After SB71 [Comm’n Appointment Modifications] passed by large margins in both the House and Senate, Governor McCrory vetoed the bill, arguing that having a Coal Ash Management Commission that plays a role in making decisions on risk classifications of coal ash basins was in violation of the ruling in McCrory v. Berger, the lawsuit that challenged the Coal Ash Management Act of 2014 [SB729, Coal Ash Management Act of 2014]. With the legislature clearly having the votes to override the Governor’s veto, many were surprised when that didn’t happen. There have been ongoing discussions between the Governor and legislative leaders, and some action will likely be taken before adjournment. The legislature could quickly move a new coal ash bill or it could simply override the veto. Any new coal ash bill would likely include the changes regarding provision of water to those households near coal ash basins.
In recent years, some broad election law bill has passed the legislature each session. While it is unclear exactly what might move in this session, SB897 [Asheville City Council Districts] passed the Senate on Monday, and will likely pass the House before the end of the session. Senator Apodaca introduced this bill and would establish districts for Asheville City Council seats.
Technical Corrections Bills
At the end of every session, there are a number of bills to make technical corrections, usually in the budget, revenue laws, or the retirement system. One of the first technical corrections bills, SB886 [Retirement Amendment] has already passed the Senate, and I expect a budget correction bill will quickly get put together to correct technical mistakes that were found after the budget conference report went online. Again, a conference report cannot be amended, and the easiest way to make minor changes is just to run a technical corrections bill.
The last bill that will be adopted by both chambers is the adjournment resolution. Presumably, the legislature will be adjourning sine die (adjournment without assigning a day for further meeting), and each chamber will pass the same adjournment resolution.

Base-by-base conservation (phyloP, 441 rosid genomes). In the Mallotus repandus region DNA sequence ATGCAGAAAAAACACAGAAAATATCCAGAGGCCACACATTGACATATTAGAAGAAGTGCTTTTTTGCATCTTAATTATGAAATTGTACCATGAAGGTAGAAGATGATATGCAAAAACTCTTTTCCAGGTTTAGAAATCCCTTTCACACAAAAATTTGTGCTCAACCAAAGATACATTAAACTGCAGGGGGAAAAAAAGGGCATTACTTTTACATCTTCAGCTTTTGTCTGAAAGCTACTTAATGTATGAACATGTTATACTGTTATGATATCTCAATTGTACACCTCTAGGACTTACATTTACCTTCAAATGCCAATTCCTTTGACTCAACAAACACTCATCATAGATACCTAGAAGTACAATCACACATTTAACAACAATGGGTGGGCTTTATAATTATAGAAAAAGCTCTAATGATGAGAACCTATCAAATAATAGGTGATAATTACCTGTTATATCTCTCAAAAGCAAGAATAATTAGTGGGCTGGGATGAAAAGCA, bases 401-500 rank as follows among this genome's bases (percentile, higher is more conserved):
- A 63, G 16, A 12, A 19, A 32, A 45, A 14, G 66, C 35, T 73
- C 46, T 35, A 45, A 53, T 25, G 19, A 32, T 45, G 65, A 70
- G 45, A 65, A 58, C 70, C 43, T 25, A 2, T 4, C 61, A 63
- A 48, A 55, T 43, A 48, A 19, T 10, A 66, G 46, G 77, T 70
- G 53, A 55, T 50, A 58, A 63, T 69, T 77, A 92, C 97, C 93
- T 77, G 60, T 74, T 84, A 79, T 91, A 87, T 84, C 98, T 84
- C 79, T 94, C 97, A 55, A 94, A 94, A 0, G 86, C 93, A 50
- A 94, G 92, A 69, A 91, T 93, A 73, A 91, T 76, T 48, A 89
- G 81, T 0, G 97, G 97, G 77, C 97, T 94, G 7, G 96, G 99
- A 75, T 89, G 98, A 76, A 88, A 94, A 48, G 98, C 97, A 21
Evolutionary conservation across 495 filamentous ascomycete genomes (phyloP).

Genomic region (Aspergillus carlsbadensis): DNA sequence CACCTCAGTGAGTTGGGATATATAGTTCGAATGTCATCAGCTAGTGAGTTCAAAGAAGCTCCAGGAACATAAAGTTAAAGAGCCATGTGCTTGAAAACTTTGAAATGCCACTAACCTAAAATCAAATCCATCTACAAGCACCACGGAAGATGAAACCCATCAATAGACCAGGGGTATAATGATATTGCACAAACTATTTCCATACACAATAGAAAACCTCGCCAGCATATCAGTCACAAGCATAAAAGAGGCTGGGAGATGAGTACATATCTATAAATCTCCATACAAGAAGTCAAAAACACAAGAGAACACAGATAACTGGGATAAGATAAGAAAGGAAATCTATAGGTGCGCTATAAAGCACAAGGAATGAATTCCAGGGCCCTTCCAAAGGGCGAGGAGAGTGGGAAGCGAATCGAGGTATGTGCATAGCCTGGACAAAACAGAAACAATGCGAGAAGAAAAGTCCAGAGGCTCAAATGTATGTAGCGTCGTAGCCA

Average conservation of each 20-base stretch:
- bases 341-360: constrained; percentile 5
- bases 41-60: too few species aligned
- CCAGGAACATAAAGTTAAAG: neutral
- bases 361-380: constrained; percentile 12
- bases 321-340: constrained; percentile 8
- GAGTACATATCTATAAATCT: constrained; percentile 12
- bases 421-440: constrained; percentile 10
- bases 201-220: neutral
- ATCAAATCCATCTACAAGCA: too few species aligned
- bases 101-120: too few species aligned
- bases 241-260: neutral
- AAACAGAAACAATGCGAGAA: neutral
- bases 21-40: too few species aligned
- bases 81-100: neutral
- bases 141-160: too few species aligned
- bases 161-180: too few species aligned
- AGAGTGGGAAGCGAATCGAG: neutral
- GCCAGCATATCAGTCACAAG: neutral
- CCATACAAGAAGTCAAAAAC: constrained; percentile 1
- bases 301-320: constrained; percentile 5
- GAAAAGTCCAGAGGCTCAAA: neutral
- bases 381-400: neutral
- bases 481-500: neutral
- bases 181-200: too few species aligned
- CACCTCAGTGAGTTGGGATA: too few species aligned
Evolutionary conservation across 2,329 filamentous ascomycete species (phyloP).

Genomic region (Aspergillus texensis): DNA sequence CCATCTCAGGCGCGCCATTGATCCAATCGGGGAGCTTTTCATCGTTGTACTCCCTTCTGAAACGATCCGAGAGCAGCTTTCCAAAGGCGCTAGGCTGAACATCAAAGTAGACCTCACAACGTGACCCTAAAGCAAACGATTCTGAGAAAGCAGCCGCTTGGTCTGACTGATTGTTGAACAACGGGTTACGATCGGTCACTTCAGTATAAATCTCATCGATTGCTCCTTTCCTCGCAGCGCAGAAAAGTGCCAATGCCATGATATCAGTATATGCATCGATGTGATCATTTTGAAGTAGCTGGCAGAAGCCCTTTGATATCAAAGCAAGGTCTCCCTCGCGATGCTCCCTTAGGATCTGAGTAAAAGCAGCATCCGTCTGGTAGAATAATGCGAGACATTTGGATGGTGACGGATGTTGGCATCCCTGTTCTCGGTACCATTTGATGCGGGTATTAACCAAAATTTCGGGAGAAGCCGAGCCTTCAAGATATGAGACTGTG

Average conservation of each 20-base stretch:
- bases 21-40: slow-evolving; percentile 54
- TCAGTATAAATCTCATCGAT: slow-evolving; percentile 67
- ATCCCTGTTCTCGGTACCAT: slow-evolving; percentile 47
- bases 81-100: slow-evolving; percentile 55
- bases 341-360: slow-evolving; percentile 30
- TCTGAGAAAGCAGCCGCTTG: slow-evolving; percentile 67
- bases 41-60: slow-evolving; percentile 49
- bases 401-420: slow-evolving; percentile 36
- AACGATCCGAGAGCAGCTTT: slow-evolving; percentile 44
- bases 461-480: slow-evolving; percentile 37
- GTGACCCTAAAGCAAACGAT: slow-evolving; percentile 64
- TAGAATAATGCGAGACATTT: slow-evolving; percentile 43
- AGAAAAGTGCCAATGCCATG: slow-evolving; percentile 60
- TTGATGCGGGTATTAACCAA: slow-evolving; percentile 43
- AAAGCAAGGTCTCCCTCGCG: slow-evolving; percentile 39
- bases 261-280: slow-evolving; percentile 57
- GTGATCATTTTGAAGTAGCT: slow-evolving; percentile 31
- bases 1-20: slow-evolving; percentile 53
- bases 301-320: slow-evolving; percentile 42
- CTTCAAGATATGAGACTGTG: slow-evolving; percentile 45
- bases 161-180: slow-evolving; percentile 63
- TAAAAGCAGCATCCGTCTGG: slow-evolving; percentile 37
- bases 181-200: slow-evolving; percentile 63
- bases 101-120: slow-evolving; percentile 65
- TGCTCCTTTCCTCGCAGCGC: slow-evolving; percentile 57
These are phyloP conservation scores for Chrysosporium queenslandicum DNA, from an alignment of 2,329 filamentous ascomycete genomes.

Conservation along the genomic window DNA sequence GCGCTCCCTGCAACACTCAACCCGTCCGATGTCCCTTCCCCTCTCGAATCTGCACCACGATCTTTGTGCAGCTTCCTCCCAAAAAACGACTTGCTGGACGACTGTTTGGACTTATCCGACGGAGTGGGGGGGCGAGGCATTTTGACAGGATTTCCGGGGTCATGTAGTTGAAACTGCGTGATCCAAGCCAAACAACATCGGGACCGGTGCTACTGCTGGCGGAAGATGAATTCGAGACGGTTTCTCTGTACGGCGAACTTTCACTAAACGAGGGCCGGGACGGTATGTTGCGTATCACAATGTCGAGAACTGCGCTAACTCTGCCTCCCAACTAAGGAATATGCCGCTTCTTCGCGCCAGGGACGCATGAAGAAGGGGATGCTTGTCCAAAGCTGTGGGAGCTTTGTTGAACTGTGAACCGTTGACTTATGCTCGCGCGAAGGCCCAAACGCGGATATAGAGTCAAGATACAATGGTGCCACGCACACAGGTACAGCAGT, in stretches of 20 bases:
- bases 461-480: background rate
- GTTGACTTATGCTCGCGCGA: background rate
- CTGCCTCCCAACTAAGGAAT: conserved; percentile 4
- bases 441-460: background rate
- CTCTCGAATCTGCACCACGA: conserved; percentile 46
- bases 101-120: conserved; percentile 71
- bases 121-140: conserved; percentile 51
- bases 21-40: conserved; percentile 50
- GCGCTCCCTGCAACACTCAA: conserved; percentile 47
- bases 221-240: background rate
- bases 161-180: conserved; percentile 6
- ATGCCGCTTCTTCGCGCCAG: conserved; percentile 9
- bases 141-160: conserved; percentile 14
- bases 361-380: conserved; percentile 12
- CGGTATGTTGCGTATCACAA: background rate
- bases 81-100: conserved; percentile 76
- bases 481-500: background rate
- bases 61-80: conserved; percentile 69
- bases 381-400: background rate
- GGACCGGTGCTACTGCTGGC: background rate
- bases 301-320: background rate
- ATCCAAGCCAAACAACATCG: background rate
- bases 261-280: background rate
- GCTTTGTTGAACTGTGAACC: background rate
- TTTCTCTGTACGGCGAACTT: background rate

Having no doubt I missed several important bills that will pass — what is important is in the eye of the beholder — the fun begins when one tries to figure out what will happen with some other bills. On Monday, the Senate took up HB3 [Omnibus Constitutional Amendments]. Starting out as a constitutional amendment on eminent domain which enjoys broad support, it now includes a controversial constitutional amendment capping the income tax at a rate of 5.5% and a constitutional amendment on hunting. I suspect that bill will get batted back and forth between the Senate and the House a few times.
The Senate also took up HB100 [Local Government Immigration Compliance] which now includes provisions that would make various changes to the statute that prohibits the use of certain forms of identification by State and local officials and would create a process to make local governments that are not in compliance with State laws related to immigration ineligible to receive certain funds. Clearly, this is another bill that will provoke some amount of debate.
The elephant in the room (perhaps it is a donkey if one is a Democrat) is any bill relating to HB2 [Public Facilities Privacy & Security Act], the controversial law enacted in a special session in March. My guess is there will be some change to that law, but what change that might be is unclear.